An interdisciplinary study of conservation efforts and
attitudes in the Carolina lowcountry
Sustainability of the natural environment and of our society has become one of the most urgent challenges facing modern Americans. Communities across the country are seeking a viable pattern of growth that promotes prosperity, protects the environment, and preserves the distinctive quality of life and cultural heritage of their regions. The coastal zone of South Carolina is one of the most endangered, culturally complex regions in the state and perhaps in all of the American South. A Delicate Balance examines how a multilayered culture of environmental conservation and sustainable development has emerged in the lowcountry of South Carolina. Angela C. Halfacre, a political scientist, describes how sprawl shock, natural disaster, climate change, and other factors spawned and sustain—but at times also threaten and hinder—the culture of conservation.
Since Hurricane Hugo in 1989, the coastal region of South Carolina has experienced unprecedented increases in residential and commercial development. A Delicate Balance uses interdisciplinary literature and ethnographic, historical, and spatial methods to show how growing numbers of lowcountry residents, bolstered by substantial political, corporate, and media support, have sought to maintain the region's distinctive sense of place as well as its fragile ecology. The diverse social and cultural threads forming the fabric of the lowcountry conservation culture include those who make their living from the land, such as African American basket makers and multigenerational farmers, as well as those who own, manage, and develop the land and homeowner association members. Evolving perceptions, policies, and practices that characterize community priorities and help to achieve the ultimate goal of sustainability are highlighted here.
As Halfacre demonstrates, maintaining the quality of the environment while accommodating residential, commercial, and industrial growth is a balancing act replete with compromises. The book documents the origins, goals, programs, leaders, tactics, and effectiveness of a conservation culture. A Delicate Balance deftly illustrates that a resilient culture of conservation that wields growing influence in the lowcountry has become an important regional model for conservation efforts across the nation.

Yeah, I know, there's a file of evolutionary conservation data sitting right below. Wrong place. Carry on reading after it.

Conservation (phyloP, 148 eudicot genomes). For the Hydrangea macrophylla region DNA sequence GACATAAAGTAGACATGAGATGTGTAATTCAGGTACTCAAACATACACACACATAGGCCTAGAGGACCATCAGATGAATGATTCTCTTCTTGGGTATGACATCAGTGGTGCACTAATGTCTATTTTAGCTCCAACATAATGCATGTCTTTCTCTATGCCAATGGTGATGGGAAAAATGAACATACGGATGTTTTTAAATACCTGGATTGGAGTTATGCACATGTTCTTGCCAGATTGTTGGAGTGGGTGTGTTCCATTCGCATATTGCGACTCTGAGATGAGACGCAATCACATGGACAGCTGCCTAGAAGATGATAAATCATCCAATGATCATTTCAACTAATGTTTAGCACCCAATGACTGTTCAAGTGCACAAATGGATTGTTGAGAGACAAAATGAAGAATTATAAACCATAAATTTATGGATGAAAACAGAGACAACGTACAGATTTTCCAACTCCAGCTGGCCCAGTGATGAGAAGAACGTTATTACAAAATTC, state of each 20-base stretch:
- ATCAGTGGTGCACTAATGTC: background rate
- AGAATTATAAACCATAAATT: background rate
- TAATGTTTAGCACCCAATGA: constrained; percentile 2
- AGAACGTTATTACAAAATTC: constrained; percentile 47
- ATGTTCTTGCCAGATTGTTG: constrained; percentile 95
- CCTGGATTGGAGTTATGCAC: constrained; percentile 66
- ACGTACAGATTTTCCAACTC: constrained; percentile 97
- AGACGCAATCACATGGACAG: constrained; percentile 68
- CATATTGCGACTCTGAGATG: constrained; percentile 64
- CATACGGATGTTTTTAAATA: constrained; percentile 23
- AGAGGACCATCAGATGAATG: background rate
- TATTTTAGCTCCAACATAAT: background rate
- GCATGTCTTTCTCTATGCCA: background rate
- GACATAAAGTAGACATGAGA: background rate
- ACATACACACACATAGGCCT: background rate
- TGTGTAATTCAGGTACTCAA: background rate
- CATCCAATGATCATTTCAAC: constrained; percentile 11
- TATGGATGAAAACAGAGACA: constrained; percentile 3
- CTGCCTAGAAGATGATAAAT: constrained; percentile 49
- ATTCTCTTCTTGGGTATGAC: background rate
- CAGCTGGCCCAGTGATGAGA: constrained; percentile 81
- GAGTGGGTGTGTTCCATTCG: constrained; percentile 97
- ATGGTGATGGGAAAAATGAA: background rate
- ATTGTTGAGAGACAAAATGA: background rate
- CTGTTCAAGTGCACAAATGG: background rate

A Delicate Balance also includes a foreword by journalist Cynthia Barnett, author of Blue Revolution: Unmaking America's Water Crisis and Mirage: Florida and the Vanishing Water of the Eastern U.S.
Angela C. Halfacre is a professor of political science and sustainability science at Furman University in Greenville, South Carolina. She also serves as the director of Furman's David E. Shi Center for Sustainability.
"The book provides an exhaustive record of the singular Lowcountry conservation movement, an invaluable primer on how the movement has managed contemporary conflicts between development and conservation."—The Charleston (S.C.) Post & Courier
"A Delicate Balance thoroughly documents the rise of the conservation movement in the Lowcountry, leaving the reader with a sense of having read a well-told story and a reliable chronicle of the chain of events that significantly altered land-use patterns along the coast. Without our visionary leaders of conservation, it is certain that this book would have been entitled Paradise Lost."—The Charleston (S.C.) Mercury